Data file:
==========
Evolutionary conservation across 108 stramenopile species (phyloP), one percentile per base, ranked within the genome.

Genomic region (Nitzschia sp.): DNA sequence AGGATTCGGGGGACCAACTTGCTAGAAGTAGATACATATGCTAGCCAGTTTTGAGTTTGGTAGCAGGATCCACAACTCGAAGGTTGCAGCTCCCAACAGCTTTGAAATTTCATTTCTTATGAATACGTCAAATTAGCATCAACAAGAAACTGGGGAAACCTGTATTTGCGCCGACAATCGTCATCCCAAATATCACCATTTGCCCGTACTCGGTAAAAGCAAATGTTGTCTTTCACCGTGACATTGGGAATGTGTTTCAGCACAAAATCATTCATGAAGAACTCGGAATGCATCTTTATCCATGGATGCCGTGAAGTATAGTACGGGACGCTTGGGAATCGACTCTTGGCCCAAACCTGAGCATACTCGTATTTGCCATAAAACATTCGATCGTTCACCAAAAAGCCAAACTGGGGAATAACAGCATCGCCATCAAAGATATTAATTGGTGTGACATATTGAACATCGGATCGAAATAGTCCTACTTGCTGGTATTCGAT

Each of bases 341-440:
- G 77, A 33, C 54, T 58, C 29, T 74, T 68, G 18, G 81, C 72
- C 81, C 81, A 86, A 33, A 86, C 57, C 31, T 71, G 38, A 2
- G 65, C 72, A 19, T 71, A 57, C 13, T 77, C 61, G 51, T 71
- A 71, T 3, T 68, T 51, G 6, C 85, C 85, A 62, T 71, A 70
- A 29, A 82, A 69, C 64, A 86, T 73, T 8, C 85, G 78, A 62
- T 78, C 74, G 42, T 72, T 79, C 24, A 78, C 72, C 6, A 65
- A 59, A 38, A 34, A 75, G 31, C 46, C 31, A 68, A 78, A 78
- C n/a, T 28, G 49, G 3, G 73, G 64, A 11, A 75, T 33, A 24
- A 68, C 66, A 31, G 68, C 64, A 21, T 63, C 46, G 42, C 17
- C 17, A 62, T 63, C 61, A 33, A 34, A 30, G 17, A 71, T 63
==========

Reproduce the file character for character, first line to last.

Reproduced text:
Evolutionary conservation across 108 stramenopile species (phyloP), one percentile per base, ranked within the genome.

Genomic region (Nitzschia sp.): DNA sequence AGGATTCGGGGGACCAACTTGCTAGAAGTAGATACATATGCTAGCCAGTTTTGAGTTTGGTAGCAGGATCCACAACTCGAAGGTTGCAGCTCCCAACAGCTTTGAAATTTCATTTCTTATGAATACGTCAAATTAGCATCAACAAGAAACTGGGGAAACCTGTATTTGCGCCGACAATCGTCATCCCAAATATCACCATTTGCCCGTACTCGGTAAAAGCAAATGTTGTCTTTCACCGTGACATTGGGAATGTGTTTCAGCACAAAATCATTCATGAAGAACTCGGAATGCATCTTTATCCATGGATGCCGTGAAGTATAGTACGGGACGCTTGGGAATCGACTCTTGGCCCAAACCTGAGCATACTCGTATTTGCCATAAAACATTCGATCGTTCACCAAAAAGCCAAACTGGGGAATAACAGCATCGCCATCAAAGATATTAATTGGTGTGACATATTGAACATCGGATCGAAATAGTCCTACTTGCTGGTATTCGAT

Each of bases 341-440:
- G 77, A 33, C 54, T 58, C 29, T 74, T 68, G 18, G 81, C 72
- C 81, C 81, A 86, A 33, A 86, C 57, C 31, T 71, G 38, A 2
- G 65, C 72, A 19, T 71, A 57, C 13, T 77, C 61, G 51, T 71
- A 71, T 3, T 68, T 51, G 6, C 85, C 85, A 62, T 71, A 70
- A 29, A 82, A 69, C 64, A 86, T 73, T 8, C 85, G 78, A 62
- T 78, C 74, G 42, T 72, T 79, C 24, A 78, C 72, C 6, A 65
- A 59, A 38, A 34, A 75, G 31, C 46, C 31, A 68, A 78, A 78
- C n/a, T 28, G 49, G 3, G 73, G 64, A 11, A 75, T 33, A 24
- A 68, C 66, A 31, G 68, C 64, A 21, T 63, C 46, G 42, C 17
- C 17, A 62, T 63, C 61, A 33, A 34, A 30, G 17, A 71, T 63